In order to apply the preformed cap 6 to the bottle neck 1 in the manner illustrated in FIG. 5, the cap is slid down over the end 1a of the neck until the flange 11 of ring 7 approaches the lower neck portion 3, at which time the lower end of thread 5 reaches the upper end of thread 2 whereupon clockwise rotation of the cap (as viewed in FIG. 2) interengages the two threads. This rotation, coupled with a downward pressure exerted upon the cap, forces the ring 7 to expand radially around the lower neck portion 3 until the flange 11 clears the shoulder 4b even as the top of the cap comes to rest on the end 1a of neck 1. A further rotation of up to 60° may then be necessary to align the helix segments of thread 8 with the corresponding grooves of thread 4, and vice versa, resulting in a snap interengagement of the two threads and completion of the seal. An axially extending slot 13, shown in FIG. 6, may be provided in ring 7 to facilitate its radial distension if the cap material is not sufficiently resilient. The sealing operation could be performed by conventional bottling equipment.
In order to break the seal, the user rotates the cap 6 in an unscrewing direction (counterclockwise in FIG. 2) whereby the two mating thread pairs 2,5 and 4,8 drive the top part 15 upwardly (arrow A) and the bottom part 3 downwardly (arrow B) to rupture the webs 10 and allow disengagement of the cap from the bottle neck. Ring 7 can then be easily removed, e.g. by being cut or torn at slot 13. For the unsealing rotation, the user may grip either the top part 15 or the bottom part 7 of cap 6, the latter being more effective if the pitch angle of threads 4, 8 is less than that of threads 2, 4.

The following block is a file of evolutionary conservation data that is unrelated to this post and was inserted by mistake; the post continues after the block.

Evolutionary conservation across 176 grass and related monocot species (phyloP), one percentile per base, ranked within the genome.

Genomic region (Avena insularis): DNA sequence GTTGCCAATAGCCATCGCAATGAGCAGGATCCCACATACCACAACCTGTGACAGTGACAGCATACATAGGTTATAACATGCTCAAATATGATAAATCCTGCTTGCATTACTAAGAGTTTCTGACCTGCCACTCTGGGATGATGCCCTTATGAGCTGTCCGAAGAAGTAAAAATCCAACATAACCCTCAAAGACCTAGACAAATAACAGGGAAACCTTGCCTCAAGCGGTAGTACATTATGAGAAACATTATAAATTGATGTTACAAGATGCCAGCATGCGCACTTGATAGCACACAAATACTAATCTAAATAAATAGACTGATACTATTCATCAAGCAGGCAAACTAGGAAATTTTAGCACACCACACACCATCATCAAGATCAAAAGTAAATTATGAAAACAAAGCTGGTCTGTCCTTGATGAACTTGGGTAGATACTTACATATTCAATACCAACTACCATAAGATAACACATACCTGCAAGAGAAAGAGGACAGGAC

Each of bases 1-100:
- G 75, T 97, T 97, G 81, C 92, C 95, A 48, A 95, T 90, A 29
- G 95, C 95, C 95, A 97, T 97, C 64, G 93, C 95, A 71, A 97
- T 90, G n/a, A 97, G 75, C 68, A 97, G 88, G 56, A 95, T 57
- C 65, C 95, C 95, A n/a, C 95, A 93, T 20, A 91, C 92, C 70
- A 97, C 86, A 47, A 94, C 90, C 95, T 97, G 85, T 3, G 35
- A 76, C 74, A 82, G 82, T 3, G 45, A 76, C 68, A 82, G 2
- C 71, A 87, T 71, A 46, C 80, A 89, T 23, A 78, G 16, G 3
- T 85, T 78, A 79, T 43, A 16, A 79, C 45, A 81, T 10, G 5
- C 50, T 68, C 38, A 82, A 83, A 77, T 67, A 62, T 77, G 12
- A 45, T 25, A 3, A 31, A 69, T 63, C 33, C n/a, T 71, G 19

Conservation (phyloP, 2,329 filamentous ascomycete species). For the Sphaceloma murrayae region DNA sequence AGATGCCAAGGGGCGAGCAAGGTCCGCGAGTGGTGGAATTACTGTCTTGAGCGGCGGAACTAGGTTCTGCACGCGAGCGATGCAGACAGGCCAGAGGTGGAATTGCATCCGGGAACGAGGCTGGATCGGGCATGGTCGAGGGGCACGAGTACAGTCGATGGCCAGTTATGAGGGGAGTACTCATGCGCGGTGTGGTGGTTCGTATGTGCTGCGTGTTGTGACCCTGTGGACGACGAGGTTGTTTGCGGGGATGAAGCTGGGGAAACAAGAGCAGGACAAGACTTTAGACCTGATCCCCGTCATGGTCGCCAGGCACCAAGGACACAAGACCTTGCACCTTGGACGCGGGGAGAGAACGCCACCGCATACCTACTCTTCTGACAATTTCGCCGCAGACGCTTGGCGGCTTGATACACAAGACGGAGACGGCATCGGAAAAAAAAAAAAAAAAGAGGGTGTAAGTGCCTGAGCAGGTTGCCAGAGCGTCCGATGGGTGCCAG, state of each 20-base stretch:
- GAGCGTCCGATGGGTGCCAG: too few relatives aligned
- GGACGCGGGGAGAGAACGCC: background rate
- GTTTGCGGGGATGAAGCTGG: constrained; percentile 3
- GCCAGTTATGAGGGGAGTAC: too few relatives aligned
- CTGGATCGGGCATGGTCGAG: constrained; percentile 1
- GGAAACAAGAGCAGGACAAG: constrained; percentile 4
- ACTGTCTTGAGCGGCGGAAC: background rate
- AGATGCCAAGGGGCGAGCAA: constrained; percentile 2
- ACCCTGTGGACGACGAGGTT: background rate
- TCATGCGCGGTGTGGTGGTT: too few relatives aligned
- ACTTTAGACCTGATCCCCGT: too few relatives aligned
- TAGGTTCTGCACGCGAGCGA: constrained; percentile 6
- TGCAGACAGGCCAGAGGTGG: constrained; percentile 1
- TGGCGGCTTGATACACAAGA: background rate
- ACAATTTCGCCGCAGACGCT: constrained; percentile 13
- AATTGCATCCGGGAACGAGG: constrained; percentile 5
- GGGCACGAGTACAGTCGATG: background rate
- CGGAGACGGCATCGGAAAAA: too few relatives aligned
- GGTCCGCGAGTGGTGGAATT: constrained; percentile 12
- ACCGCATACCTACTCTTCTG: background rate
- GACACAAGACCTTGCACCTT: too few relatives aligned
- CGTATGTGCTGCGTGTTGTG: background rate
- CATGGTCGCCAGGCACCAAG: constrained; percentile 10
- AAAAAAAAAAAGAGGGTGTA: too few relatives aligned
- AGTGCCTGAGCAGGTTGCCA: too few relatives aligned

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|U.S. Classification||215/252, 264/274, 53/490, 264/242, 264/238, 215/354|
|International Classification||B65D41/34, B65D41/04|
|Cooperative Classification||B65D41/34, B65D2101/0053, B65D41/3447, B65D41/0414|
|European Classification||B65D41/04B1, B65D41/34D1, B65D41/34|